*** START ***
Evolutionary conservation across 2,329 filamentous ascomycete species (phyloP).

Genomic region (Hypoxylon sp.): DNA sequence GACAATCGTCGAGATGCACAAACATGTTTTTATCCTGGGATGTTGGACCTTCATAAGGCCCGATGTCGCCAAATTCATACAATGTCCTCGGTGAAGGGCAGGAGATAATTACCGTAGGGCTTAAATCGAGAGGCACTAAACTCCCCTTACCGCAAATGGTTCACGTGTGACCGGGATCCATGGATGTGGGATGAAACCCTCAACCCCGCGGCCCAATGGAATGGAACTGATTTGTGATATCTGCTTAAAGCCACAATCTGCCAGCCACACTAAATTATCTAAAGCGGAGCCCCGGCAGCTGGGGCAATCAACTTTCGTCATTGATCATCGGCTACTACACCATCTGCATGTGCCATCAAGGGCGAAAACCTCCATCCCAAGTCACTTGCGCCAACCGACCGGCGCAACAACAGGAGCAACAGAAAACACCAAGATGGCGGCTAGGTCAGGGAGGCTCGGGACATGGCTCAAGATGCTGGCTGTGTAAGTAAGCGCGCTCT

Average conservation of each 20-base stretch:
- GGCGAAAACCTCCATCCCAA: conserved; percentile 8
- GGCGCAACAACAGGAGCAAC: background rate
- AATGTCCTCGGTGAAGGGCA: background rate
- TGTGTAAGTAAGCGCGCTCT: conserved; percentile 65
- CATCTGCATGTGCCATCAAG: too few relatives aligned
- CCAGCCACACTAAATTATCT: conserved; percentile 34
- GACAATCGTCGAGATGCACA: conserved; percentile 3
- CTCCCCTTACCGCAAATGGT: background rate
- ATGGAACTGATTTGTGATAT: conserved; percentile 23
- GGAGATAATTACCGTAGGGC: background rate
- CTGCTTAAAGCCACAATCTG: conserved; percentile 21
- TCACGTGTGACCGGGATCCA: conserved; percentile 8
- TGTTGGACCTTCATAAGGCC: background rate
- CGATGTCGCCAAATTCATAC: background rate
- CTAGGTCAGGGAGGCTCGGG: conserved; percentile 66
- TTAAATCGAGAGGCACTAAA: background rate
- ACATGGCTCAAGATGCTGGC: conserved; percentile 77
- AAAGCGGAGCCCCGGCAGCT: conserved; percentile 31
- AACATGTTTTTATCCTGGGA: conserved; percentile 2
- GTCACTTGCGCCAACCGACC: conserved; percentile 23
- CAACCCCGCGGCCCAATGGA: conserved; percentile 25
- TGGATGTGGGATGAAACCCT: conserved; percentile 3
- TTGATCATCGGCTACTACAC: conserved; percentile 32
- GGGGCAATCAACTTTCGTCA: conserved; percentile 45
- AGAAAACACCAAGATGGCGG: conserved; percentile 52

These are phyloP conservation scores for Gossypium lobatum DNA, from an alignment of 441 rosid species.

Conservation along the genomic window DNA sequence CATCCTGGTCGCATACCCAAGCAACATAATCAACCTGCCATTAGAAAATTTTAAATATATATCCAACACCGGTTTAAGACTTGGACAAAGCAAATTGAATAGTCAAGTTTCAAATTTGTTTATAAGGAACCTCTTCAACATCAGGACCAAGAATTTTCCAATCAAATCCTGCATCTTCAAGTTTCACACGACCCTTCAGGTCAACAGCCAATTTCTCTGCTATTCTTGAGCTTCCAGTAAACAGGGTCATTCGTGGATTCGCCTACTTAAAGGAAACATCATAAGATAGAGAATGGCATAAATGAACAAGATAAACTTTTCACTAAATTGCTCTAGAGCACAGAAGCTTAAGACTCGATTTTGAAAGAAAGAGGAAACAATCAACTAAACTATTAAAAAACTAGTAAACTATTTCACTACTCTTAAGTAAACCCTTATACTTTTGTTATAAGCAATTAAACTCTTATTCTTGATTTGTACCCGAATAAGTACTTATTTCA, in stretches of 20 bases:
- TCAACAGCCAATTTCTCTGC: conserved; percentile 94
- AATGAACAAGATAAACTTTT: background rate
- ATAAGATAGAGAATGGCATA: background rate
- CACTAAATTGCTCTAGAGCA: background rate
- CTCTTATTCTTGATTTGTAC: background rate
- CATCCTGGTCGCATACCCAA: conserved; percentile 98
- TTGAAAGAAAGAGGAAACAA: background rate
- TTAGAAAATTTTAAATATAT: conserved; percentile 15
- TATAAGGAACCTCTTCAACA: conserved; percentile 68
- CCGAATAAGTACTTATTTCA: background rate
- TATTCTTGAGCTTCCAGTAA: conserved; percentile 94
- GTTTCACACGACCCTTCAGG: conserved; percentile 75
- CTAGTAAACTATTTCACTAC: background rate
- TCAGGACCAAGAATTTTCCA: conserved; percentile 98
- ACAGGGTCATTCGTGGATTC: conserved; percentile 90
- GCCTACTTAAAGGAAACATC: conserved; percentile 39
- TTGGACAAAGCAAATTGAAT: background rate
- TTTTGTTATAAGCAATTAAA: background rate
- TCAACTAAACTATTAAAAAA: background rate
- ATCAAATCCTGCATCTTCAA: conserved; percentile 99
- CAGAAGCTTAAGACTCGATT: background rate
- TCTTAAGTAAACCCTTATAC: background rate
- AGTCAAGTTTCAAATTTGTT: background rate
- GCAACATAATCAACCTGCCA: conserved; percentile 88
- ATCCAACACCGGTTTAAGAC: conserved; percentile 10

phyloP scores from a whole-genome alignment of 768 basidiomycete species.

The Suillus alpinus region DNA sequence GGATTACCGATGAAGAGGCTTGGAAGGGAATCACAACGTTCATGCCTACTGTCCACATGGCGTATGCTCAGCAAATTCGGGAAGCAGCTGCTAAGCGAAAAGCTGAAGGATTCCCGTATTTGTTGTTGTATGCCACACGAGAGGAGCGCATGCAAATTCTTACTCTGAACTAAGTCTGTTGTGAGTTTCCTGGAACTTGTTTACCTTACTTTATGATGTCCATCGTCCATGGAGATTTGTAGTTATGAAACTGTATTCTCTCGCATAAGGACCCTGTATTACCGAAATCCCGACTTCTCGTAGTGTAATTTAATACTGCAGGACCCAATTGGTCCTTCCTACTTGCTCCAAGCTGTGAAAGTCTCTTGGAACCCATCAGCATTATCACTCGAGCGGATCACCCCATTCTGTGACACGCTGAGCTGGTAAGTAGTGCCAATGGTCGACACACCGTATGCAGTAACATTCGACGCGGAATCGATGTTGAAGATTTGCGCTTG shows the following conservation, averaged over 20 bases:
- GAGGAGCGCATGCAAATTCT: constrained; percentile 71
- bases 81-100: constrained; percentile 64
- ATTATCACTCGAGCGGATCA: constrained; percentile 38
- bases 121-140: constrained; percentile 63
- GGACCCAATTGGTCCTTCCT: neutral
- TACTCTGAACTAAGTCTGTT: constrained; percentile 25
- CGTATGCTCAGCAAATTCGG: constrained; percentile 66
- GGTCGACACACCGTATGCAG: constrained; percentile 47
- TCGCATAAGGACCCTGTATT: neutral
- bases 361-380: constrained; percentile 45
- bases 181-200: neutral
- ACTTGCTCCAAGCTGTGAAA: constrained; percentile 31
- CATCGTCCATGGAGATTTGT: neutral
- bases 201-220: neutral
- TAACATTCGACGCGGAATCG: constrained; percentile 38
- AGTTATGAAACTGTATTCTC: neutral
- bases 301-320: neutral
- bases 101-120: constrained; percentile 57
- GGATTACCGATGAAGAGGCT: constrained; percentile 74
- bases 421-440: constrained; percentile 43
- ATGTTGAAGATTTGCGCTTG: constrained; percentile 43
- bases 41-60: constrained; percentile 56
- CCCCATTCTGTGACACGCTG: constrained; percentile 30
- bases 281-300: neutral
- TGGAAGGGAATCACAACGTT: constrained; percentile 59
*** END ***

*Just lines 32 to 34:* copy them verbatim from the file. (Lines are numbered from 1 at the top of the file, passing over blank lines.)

- AATGAACAAGATAAACTTTT: background rate
- ATAAGATAGAGAATGGCATA: background rate
- CACTAAATTGCTCTAGAGCA: background rate